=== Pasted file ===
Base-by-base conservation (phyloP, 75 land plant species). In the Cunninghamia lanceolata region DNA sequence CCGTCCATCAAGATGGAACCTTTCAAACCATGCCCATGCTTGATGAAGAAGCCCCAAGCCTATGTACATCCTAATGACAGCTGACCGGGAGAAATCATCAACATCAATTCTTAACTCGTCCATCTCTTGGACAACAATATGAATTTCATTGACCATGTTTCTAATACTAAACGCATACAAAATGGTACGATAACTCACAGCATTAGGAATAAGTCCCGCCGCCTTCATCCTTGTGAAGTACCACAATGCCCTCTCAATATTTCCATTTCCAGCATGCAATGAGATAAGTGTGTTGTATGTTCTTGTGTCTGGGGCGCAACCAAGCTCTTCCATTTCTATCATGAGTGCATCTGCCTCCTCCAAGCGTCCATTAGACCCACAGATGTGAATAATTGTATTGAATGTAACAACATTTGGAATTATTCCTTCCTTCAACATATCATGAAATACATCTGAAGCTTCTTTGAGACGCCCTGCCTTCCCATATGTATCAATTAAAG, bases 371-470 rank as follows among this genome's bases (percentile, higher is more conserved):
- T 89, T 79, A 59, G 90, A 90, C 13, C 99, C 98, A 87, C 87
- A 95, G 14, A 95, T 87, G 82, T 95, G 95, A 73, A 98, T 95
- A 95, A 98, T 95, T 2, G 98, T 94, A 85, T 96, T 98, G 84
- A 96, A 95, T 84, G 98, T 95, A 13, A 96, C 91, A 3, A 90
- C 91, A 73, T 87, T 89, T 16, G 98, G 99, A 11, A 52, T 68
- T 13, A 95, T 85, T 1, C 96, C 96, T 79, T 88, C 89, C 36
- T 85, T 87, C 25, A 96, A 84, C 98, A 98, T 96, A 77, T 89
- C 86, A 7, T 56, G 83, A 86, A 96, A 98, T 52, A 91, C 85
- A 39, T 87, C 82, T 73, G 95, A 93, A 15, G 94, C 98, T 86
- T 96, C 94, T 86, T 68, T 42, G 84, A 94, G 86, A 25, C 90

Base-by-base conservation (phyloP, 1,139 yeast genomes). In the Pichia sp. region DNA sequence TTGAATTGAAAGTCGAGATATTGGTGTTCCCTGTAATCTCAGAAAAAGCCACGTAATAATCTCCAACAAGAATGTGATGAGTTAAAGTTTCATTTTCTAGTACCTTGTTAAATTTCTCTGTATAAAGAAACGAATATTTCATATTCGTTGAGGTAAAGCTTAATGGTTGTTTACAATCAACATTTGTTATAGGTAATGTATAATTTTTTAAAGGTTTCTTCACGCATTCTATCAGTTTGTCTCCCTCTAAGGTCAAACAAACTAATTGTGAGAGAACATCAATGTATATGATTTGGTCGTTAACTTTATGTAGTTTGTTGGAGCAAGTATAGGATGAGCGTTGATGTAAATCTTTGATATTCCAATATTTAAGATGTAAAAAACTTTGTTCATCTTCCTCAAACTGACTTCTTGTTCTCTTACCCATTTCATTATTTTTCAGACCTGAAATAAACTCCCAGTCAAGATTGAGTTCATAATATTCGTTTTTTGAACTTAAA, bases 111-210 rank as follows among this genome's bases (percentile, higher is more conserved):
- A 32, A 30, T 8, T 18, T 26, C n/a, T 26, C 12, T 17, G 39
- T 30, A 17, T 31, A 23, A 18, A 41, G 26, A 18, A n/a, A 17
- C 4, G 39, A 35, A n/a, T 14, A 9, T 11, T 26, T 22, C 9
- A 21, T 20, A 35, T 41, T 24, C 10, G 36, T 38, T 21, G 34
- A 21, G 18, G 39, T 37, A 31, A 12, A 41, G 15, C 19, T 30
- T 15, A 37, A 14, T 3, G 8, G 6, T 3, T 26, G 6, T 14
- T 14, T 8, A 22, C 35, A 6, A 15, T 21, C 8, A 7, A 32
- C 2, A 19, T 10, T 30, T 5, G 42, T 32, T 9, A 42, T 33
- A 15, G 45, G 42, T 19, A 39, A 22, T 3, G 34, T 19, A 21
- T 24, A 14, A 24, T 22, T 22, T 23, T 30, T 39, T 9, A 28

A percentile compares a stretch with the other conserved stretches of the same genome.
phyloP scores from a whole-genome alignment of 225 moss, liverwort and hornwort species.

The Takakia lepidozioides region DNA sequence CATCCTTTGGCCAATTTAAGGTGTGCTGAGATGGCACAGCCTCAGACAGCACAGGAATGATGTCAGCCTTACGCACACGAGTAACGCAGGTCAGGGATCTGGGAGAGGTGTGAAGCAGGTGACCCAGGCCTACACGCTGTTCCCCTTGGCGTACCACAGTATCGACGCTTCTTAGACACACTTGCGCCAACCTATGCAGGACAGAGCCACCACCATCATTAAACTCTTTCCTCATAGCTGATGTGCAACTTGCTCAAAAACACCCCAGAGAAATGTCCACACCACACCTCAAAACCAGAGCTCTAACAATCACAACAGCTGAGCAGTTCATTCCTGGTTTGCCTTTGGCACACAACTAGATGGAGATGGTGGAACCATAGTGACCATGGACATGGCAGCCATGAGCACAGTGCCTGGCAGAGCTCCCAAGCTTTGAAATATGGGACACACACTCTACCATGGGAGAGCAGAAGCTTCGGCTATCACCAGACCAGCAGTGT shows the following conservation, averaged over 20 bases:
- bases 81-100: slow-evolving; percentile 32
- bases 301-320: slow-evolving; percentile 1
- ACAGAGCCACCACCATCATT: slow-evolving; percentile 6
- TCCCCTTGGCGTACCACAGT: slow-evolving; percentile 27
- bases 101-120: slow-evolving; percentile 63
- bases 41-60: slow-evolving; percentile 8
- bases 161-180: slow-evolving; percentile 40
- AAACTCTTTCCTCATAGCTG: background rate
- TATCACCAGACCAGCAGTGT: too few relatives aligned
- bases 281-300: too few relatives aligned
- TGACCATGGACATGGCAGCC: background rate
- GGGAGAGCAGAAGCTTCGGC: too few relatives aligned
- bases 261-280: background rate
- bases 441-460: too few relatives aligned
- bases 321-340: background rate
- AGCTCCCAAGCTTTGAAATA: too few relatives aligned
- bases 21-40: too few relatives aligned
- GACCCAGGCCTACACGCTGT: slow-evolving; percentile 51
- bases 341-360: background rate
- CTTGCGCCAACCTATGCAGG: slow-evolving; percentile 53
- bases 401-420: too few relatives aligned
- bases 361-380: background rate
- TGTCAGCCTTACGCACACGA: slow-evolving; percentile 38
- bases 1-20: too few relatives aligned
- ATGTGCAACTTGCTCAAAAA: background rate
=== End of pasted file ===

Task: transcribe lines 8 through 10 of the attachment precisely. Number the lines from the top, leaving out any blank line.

- T 85, T 87, C 25, A 96, A 84, C 98, A 98, T 96, A 77, T 89
- C 86, A 7, T 56, G 83, A 86, A 96, A 98, T 52, A 91, C 85
- A 39, T 87, C 82, T 73, G 95, A 93, A 15, G 94, C 98, T 86